Save The Waves Coalition commissioned one of the first expenditure analysis studies on surfing, researching the economic impact that the surf break in Mundaka, Spain has on the local economy through surf tourism. Surfonomics partners Oregon State University’s College of Oceanic and Atmospheric Sciences, and Autonoma University of Madrid, discovered that surf tourism contributes a range of $1.1 to $4.5 million US dollars annually to the local economy.

Download Full Report


Coastal development is often seen as the answer to many governments’ economic development needs, especially in the areas of tourism and transit. Many of the world’s governments view their coastlines as untapped resources, last bastions of economic possibilities; as a result, we have seen such projects as motel and resort development, ocean attractions, new airports, new roads, artificial reef construction, and real estate investment take place in ever more remote coastal destinations. While it is the intention of these development projects to encourage new economic markets and growth, existing markets like surfing can be overshadowed and even destroyed in the process.

Surfing, on a global scale, is a multibillion dollar industry which includes the manufacturing and retail of both soft and hard goods (clothing and equipment), media publications, rentals and instruction, camps, contests, and surf-parks. The act of surfing, however, does not have an explicit value attached and trying to measure the actual value of the activity can be difficult, as is trying to measure the impact it makes on coastal economies. Combining economic impacts with measurements of the participant’s value of the activity is the only way to calculate a true estimate for value of surfing. Scattered research has been done trying to place a value on specific aspects of surfing such as the impact of a contest, an artificial surf reef, and even natural surf breaks themselves, but to date no overall framework has been developed to calculate the economic impact of surfing on coastal communities. This economic tool is necessary for surfing to be seen as a viable part of coastal economies and its impact considered in any development plans.

Mundaka is a perfect example of how a small rural coastal community can benefit from a well developed surf tourism market. The loss of Mundaka’s prize wave could have serious economic impacts on the village as well as on the surf community. Results here show that the potential economic impact, or loss to the region, could range from one million to more than four million dollars in total effects. As Table 7 shows, at a visitation level of thirty-thousand the total economic impacts for expenditures is potentially more than three million dollars ($3,000,000) and the personal income effects at this level are potentially more than a million dollars ($1,000,000). Even at the lower visitation levels the economic impacts are quite large for this small rural area with an estimated population of nineteen-hundred people. At ten-thousand visitors the total economic impacts for expenditures are potentially more than one-million dollars ($1,000,000) and the total personal income effects are close to four-hundred-thousand dollars ($400,000). These numbers and impacts are considered low-end estimates due to the conservative tourism multipliers used for this study. Also, access to a larger sample size that includes visitor to the Billabong Pro Contest may increase the results.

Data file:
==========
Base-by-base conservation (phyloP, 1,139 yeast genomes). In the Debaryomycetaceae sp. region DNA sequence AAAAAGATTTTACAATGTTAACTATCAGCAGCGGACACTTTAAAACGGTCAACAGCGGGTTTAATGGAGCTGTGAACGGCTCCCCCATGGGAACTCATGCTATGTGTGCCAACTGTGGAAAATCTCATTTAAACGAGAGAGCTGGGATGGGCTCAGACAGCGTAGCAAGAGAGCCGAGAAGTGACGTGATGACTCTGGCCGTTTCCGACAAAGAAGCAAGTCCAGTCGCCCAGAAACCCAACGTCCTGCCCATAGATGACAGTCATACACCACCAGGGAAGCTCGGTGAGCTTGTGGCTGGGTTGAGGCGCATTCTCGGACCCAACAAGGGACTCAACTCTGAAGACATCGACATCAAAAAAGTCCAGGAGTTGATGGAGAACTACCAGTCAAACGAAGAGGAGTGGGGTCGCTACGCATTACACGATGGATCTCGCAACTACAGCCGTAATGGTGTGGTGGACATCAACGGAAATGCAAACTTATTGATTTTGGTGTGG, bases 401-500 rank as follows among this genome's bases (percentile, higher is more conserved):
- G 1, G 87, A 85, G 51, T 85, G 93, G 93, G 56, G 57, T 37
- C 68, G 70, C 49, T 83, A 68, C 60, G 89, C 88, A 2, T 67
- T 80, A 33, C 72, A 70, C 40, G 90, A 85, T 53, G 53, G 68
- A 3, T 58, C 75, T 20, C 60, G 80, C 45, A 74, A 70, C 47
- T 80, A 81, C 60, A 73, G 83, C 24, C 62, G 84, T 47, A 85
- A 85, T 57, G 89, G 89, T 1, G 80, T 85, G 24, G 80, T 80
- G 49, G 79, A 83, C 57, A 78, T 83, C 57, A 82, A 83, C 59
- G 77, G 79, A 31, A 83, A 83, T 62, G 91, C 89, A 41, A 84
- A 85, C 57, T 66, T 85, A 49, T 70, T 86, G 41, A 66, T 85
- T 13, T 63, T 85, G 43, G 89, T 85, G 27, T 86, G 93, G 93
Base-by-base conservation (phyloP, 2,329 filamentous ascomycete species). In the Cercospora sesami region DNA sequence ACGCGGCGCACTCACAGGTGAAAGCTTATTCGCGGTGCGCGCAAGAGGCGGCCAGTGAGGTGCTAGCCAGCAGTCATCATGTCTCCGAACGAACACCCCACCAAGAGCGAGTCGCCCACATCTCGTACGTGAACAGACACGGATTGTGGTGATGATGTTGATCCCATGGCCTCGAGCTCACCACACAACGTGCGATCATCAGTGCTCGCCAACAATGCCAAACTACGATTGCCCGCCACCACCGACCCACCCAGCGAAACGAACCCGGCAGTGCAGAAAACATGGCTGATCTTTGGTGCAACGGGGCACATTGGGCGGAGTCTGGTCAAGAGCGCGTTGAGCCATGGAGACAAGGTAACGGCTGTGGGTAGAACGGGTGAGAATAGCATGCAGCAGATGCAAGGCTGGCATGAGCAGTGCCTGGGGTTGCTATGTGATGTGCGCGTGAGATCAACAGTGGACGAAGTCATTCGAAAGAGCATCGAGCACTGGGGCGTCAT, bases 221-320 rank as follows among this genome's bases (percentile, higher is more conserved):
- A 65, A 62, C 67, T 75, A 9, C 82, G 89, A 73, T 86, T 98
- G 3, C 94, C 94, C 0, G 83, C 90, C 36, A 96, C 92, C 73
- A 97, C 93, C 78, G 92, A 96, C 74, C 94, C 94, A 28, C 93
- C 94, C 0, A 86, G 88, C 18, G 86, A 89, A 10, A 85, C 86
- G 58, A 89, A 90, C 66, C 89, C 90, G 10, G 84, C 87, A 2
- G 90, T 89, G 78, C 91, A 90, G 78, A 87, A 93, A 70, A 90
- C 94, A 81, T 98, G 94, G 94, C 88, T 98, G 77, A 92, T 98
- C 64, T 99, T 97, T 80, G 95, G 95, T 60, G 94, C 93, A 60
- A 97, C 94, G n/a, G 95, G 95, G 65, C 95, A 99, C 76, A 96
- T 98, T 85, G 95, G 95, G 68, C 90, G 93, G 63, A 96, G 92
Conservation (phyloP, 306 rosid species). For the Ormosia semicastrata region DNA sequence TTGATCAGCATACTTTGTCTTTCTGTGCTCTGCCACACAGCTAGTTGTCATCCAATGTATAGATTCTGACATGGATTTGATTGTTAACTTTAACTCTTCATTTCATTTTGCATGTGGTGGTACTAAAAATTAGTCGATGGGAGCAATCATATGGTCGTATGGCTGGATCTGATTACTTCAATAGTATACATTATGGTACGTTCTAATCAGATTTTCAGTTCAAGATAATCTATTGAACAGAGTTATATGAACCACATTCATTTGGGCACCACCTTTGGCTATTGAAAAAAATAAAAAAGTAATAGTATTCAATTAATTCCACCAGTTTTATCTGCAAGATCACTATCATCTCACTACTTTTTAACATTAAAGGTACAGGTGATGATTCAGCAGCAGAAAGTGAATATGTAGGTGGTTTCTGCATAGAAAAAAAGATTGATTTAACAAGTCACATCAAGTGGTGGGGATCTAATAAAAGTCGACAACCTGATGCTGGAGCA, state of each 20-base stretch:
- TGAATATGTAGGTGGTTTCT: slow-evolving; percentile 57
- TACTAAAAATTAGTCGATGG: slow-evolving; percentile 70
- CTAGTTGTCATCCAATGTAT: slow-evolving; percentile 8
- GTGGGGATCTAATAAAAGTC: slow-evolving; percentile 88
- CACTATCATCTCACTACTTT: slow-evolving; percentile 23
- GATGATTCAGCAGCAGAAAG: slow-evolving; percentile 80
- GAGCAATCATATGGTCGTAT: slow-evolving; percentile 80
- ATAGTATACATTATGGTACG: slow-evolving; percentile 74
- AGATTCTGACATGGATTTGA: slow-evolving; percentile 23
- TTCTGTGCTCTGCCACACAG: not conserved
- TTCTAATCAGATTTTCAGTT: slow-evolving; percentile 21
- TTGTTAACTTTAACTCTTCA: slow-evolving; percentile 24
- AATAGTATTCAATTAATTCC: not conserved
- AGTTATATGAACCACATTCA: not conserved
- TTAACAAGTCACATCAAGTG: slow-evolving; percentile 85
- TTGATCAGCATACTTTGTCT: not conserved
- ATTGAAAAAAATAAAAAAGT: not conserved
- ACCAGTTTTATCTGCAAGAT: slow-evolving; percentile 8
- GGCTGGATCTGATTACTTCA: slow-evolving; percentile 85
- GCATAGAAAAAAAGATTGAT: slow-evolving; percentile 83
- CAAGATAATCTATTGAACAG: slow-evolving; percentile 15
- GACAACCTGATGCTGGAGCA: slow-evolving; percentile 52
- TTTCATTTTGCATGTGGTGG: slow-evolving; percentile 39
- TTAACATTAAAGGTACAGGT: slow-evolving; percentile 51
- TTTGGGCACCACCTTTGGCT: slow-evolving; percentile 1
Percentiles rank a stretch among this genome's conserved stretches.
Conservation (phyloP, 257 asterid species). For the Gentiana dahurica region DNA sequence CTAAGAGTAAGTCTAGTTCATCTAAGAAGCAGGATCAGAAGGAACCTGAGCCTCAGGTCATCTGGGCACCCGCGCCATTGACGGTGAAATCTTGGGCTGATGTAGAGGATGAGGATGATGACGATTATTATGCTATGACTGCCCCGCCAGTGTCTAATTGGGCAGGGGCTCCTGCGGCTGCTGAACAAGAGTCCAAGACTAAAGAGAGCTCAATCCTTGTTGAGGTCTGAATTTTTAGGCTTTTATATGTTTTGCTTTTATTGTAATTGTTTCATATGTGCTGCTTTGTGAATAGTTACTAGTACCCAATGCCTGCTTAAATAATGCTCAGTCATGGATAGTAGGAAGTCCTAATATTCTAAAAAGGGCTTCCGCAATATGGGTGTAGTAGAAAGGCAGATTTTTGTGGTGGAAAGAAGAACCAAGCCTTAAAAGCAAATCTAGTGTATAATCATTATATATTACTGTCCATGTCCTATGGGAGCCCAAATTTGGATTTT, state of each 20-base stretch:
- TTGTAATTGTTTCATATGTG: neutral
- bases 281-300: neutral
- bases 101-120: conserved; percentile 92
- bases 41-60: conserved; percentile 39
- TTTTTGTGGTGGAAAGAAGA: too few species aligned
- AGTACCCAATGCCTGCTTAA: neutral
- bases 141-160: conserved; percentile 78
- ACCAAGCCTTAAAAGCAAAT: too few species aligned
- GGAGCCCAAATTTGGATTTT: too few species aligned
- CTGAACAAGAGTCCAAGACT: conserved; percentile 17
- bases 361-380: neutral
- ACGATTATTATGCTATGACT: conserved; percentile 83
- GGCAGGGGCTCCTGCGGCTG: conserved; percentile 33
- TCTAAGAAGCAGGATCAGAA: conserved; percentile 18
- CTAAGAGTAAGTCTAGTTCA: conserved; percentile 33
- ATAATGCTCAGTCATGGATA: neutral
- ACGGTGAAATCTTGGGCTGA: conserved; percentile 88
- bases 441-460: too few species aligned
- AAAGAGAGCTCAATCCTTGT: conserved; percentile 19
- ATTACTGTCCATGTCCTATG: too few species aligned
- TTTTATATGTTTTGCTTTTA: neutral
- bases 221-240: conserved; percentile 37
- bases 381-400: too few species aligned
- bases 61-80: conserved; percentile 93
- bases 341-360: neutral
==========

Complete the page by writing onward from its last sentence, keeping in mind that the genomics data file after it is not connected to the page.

Personal interviews conducted with local businesses showed that the importance of surfing to the local economy is not fully realized and that only those individuals that benefit directly saw surfing and the wave as a fundamental part of the Mundaka tourism industry. Those businesses more involved with the local surf culture estimated a potential 50% loss in business if the wave was permanently degraded or the Billabong Pro contests was no longer held there. Overall, surfing was considered important to local tourism.

This study clearly shows that the economic impact of surf tourism at any visitation level on the local economy of Mundaka, Spain is quite substantial and should be considered in any local market, coastal development, and cultural issues. These results may be enough to engage the local government in a discussion about the value and economic importance of surfing to the town and earn the local surf market a stakeholder seat at any debate. Knowing the value of a potential or existing market can be a powerful tool in developing and maintaining the surf market and culture for the town.

To truly have an understanding of the value of this recreational resource to the region it is recommended that further research be done on the personal and cultural values of the wave and surfing to the town and visitors. In addition, it is recommended that an economic impact and possibly a travel cost study be run on the Billabong Pro contest to fully understand its impacts and value to the local area.

For surfing and surf tourism to really be considered an important tourism activity, increased research into the economic, personal and cultural value must be done. Better data needs to be gathered by the industry and governments, and surfing should be considered part of the growing eco and nature based tourism markets. Without further research into the true value of surfing, many important economic and cultural sites could be lost.

Scroll to Top